I debated writing this column, but as Hospitality House and the rest of the world surpass one year in a pandemic, I knew I had to shake off the possibility of jinxing our continued success to share why this one-year milestone has been so impactful and how our achievement is the result of many, unwavering community-wide efforts. For a host of reasons, our community is special. Unlike larger counties, our small stature is our strength. We know our neighbors; we shop and support our local businesses; and, when someone needs help, we jump in. In our small but mighty community, we’re better together and that’s never been more evident than this past year.
As the executive director of Hospitality House, when news of COVID-19 first broke and we were bracing for what was to come, we knew preparation was key. It’s my responsibility to stay abreast of homeless-related issues, studies, housing shortages, best practices as well as findings related to COVID-19 and its direct correlation to those without a home. Statistically, it’s been well reported that homeless individuals are at greater risk than the general population for contracting and spreading COVID-19. For starters, people experiencing homelessness often have compromised immune systems due to preexisting health conditions that become exacerbated in the absence of adequate housing. This, coupled without regular access to nutritious foods, hygiene, sanitation, and health care, furthers the risk. Early into the pandemic, The National Law Center on Homelessness and Poverty concluded: “Homeless individuals infected by COVID-19 will be twice as likely to be hospitalized, two to four times as likely to require critical care, and two to three times more likely to die than the general population.” Despite our “can do” positive attitude at Hospitality House, our team looked not to IF an outbreak would occur, but rather WHEN. As they say, “plan for the worst and hope for the best.”
Not surprisingly, homeless shelters across the nation have seen outbreaks. San Francisco was home to one of the first shelters to experience the effects of COVID-19 with 67 percent of its homeless guests testing positive and one fatality last March, according to a report published in Oxford Academic Clinical Infectious Diseases. More recently, on Feb. 1, Marc Meulman, chief of operations for public health services at the Orange County Health Care Agency, stated 17 homeless shelters in Orange County had active COVID-19 outbreaks with 417 homeless persons testing positive and one death.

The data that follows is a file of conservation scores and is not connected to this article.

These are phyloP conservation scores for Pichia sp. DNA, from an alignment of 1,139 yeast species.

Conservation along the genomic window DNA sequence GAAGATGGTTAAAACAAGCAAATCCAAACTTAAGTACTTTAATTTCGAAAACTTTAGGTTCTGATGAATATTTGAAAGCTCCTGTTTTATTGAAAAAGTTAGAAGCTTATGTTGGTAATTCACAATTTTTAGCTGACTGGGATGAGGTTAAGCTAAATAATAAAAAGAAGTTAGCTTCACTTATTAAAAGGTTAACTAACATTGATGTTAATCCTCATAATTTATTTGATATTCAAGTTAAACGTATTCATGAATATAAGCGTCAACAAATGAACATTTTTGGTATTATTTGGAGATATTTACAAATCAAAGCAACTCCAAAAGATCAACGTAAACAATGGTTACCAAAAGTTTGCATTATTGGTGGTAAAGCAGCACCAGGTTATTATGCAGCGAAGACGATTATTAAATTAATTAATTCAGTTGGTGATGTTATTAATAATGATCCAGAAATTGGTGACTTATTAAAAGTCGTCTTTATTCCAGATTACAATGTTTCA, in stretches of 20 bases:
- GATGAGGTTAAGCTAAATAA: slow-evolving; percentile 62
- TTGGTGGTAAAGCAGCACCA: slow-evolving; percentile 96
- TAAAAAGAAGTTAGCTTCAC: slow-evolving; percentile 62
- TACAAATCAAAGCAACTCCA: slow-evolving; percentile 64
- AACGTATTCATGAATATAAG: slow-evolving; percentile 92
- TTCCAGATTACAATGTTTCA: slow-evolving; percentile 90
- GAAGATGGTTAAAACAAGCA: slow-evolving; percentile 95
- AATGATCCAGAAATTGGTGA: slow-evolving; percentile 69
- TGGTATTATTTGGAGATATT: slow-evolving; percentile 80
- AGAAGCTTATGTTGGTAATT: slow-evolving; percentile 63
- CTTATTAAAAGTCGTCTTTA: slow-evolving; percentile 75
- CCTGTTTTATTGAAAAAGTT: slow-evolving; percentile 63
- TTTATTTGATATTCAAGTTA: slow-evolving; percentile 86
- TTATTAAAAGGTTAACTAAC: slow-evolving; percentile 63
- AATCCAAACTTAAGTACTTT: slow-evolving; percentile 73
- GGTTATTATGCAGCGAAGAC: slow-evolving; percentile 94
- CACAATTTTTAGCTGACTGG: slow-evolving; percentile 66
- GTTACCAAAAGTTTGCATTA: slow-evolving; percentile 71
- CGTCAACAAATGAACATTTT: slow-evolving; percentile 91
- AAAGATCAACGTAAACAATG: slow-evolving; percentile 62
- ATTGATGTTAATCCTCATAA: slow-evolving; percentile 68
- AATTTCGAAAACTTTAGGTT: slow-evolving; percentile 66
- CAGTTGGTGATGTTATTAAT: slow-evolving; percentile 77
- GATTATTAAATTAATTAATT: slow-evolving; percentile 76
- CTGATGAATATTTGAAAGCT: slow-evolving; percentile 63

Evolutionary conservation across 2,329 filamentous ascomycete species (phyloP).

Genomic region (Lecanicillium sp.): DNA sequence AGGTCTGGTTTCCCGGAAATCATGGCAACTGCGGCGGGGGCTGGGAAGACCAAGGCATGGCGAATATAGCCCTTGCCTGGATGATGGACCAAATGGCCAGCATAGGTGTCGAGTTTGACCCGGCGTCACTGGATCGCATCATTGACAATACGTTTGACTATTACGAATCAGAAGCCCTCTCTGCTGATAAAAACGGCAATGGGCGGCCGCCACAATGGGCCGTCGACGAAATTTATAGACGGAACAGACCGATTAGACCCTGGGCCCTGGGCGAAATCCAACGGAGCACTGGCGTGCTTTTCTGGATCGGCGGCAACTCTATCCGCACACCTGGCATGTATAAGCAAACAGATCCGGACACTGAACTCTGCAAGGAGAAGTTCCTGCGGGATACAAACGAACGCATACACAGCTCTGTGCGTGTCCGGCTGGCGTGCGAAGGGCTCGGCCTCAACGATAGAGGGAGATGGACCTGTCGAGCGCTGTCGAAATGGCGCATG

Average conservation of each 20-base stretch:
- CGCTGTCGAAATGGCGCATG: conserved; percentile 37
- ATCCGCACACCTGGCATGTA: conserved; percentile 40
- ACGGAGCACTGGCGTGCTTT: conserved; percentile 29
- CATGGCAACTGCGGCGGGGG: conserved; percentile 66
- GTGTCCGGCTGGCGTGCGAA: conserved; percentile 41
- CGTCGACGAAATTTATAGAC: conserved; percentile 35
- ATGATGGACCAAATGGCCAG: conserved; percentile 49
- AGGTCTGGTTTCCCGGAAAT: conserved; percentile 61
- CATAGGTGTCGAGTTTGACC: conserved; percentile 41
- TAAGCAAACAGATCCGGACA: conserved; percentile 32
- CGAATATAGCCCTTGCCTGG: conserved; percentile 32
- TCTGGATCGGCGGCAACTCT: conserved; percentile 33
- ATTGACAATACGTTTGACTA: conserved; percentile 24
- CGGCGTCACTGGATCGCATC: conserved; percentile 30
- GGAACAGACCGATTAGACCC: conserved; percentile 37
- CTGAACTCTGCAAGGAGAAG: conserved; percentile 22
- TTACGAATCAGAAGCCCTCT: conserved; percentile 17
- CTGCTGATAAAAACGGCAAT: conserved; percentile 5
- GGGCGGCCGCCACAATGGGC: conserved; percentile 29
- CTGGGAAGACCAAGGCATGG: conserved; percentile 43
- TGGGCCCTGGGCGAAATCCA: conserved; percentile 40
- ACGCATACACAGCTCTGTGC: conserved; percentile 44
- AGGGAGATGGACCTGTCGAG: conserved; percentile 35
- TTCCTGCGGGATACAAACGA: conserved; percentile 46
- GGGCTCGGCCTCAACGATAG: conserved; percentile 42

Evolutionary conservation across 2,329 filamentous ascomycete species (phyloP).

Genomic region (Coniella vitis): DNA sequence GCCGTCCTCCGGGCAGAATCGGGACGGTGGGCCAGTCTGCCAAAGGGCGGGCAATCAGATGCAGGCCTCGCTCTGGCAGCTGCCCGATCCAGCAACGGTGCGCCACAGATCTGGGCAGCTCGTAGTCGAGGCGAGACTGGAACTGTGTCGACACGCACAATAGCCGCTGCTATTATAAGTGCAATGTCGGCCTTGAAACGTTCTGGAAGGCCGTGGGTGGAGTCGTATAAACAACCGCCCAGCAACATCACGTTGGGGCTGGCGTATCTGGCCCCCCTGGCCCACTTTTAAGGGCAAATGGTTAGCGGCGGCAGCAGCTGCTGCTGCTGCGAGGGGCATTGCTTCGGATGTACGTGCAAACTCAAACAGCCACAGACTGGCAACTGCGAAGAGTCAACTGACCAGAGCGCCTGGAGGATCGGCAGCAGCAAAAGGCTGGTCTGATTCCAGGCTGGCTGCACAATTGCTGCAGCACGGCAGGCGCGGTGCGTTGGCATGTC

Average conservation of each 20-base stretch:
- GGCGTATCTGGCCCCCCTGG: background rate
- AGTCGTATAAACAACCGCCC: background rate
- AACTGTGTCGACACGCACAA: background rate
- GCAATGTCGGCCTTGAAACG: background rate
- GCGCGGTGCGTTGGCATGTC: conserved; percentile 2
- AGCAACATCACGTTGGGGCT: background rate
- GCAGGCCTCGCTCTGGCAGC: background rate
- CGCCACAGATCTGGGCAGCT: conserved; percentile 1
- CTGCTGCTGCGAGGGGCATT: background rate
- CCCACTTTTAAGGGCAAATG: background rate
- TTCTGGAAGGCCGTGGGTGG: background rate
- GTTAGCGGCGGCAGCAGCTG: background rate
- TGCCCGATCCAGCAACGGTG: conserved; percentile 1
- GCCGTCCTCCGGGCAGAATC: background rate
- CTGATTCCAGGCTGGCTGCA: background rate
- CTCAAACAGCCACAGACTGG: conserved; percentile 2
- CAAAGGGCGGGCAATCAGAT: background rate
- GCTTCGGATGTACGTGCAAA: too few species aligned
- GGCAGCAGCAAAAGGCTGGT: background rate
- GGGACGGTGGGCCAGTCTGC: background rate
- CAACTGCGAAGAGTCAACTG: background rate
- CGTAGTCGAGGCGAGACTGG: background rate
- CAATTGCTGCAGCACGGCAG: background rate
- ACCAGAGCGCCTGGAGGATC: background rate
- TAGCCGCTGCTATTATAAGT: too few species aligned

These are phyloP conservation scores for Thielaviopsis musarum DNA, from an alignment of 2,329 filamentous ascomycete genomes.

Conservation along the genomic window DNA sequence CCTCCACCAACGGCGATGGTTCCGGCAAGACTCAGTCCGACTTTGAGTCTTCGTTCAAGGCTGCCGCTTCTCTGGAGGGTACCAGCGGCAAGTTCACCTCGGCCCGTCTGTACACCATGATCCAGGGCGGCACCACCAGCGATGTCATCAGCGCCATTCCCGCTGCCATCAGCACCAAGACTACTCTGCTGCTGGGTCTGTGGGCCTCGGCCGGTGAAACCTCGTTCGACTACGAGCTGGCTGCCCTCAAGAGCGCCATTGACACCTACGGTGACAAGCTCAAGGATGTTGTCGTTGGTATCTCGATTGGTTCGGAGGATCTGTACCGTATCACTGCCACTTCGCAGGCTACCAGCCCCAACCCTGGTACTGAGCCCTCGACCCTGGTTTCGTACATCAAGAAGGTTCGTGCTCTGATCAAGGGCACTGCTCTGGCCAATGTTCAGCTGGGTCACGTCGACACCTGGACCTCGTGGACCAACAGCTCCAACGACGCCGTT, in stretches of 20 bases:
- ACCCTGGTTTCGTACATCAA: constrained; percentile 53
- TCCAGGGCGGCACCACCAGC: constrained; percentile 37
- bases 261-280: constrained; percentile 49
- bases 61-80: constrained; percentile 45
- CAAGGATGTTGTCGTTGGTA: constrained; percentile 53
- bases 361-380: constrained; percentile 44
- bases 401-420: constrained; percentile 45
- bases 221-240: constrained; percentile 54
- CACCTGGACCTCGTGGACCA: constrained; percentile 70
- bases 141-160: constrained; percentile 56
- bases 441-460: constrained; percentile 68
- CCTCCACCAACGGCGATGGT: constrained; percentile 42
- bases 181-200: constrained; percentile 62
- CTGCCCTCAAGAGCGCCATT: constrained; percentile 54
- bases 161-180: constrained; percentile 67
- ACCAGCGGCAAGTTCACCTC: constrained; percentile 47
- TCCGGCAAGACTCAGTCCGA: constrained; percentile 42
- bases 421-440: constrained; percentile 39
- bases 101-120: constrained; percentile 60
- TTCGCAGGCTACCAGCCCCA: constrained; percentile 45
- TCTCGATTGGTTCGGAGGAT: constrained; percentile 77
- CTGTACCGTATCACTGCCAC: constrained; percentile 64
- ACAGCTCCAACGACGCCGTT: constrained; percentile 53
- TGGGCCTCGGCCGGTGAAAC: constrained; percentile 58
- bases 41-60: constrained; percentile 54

Thankfully, the outbreaks that we have heard about elsewhere in the state and nationally, have not been the reality here on our home turf. I’ll never forget waking up to a text message on March 17, 2020 from Mike Dent, Nevada County’s director of housing. He has a much longer title, but I hope he will forgive my truncated version. At that time, COVID was still very new to all with countless unknowns; so in that initial text, Mike wanted to err on the side of extreme caution. He let me know that the County had secured funding for motel rooms. The goal was to get those living on the street into shelter and to create greater social distancing for congregate homeless shelters like Utah’s Place. In a matter of hours, we moved ten of our most vulnerable and high-risk individuals and families into motels, and another ten the next day. Just like the Loma Prieta earthquake that struck the greater Bay Area on October 17, March 17 will forever be remembered to me as the day Utah’s Place transformed from an overnight emergency shelter into a 24/7 operation. While this effort increased Hospitality House and the Homeless Outreach and Medical Engagement (HOME) team’s ability to consistently serve more homeless people in safer sheltering conditions, it also brought on additional hurdles to address and stat. Specifically, it meant we needed more of everything – more food, more staff, more street support, more transportation, with the added challenge of also ensuring food delivery to scattered site motels.